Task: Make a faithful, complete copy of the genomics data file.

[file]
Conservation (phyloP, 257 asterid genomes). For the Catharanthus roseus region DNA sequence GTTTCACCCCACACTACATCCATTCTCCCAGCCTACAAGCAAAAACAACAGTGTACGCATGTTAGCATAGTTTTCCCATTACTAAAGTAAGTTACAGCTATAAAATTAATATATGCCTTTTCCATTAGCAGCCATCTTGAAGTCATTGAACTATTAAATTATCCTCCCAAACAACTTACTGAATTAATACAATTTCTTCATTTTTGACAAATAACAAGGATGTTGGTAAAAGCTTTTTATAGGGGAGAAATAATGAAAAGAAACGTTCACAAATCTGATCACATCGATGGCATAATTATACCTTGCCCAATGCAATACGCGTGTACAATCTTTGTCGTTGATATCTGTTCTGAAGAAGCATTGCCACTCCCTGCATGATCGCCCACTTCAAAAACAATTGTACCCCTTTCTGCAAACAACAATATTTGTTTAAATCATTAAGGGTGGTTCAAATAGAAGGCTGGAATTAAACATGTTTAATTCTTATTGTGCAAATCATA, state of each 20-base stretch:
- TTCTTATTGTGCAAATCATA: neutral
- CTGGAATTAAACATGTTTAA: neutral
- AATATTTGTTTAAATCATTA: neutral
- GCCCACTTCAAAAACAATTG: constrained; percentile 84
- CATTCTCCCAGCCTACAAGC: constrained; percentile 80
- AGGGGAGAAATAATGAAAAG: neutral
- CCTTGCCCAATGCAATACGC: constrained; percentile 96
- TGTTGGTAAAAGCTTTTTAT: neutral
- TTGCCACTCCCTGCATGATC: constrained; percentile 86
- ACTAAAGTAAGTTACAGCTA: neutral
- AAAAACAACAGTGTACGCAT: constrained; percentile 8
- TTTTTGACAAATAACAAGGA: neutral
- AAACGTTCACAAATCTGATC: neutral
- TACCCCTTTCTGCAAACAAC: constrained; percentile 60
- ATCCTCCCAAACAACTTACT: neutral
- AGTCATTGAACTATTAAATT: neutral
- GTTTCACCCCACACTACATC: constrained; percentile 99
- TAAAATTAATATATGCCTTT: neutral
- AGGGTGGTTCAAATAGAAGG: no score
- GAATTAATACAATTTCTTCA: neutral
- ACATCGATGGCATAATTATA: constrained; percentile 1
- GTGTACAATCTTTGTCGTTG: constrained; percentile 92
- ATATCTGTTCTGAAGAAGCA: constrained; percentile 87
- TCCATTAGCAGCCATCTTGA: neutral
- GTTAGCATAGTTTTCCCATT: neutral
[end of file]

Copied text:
Conservation (phyloP, 257 asterid genomes). For the Catharanthus roseus region DNA sequence GTTTCACCCCACACTACATCCATTCTCCCAGCCTACAAGCAAAAACAACAGTGTACGCATGTTAGCATAGTTTTCCCATTACTAAAGTAAGTTACAGCTATAAAATTAATATATGCCTTTTCCATTAGCAGCCATCTTGAAGTCATTGAACTATTAAATTATCCTCCCAAACAACTTACTGAATTAATACAATTTCTTCATTTTTGACAAATAACAAGGATGTTGGTAAAAGCTTTTTATAGGGGAGAAATAATGAAAAGAAACGTTCACAAATCTGATCACATCGATGGCATAATTATACCTTGCCCAATGCAATACGCGTGTACAATCTTTGTCGTTGATATCTGTTCTGAAGAAGCATTGCCACTCCCTGCATGATCGCCCACTTCAAAAACAATTGTACCCCTTTCTGCAAACAACAATATTTGTTTAAATCATTAAGGGTGGTTCAAATAGAAGGCTGGAATTAAACATGTTTAATTCTTATTGTGCAAATCATA, state of each 20-base stretch:
- TTCTTATTGTGCAAATCATA: neutral
- CTGGAATTAAACATGTTTAA: neutral
- AATATTTGTTTAAATCATTA: neutral
- GCCCACTTCAAAAACAATTG: constrained; percentile 84
- CATTCTCCCAGCCTACAAGC: constrained; percentile 80
- AGGGGAGAAATAATGAAAAG: neutral
- CCTTGCCCAATGCAATACGC: constrained; percentile 96
- TGTTGGTAAAAGCTTTTTAT: neutral
- TTGCCACTCCCTGCATGATC: constrained; percentile 86
- ACTAAAGTAAGTTACAGCTA: neutral
- AAAAACAACAGTGTACGCAT: constrained; percentile 8
- TTTTTGACAAATAACAAGGA: neutral
- AAACGTTCACAAATCTGATC: neutral
- TACCCCTTTCTGCAAACAAC: constrained; percentile 60
- ATCCTCCCAAACAACTTACT: neutral
- AGTCATTGAACTATTAAATT: neutral
- GTTTCACCCCACACTACATC: constrained; percentile 99
- TAAAATTAATATATGCCTTT: neutral
- AGGGTGGTTCAAATAGAAGG: no score
- GAATTAATACAATTTCTTCA: neutral
- ACATCGATGGCATAATTATA: constrained; percentile 1
- GTGTACAATCTTTGTCGTTG: constrained; percentile 92
- ATATCTGTTCTGAAGAAGCA: constrained; percentile 87
- TCCATTAGCAGCCATCTTGA: neutral
- GTTAGCATAGTTTTCCCATT: neutral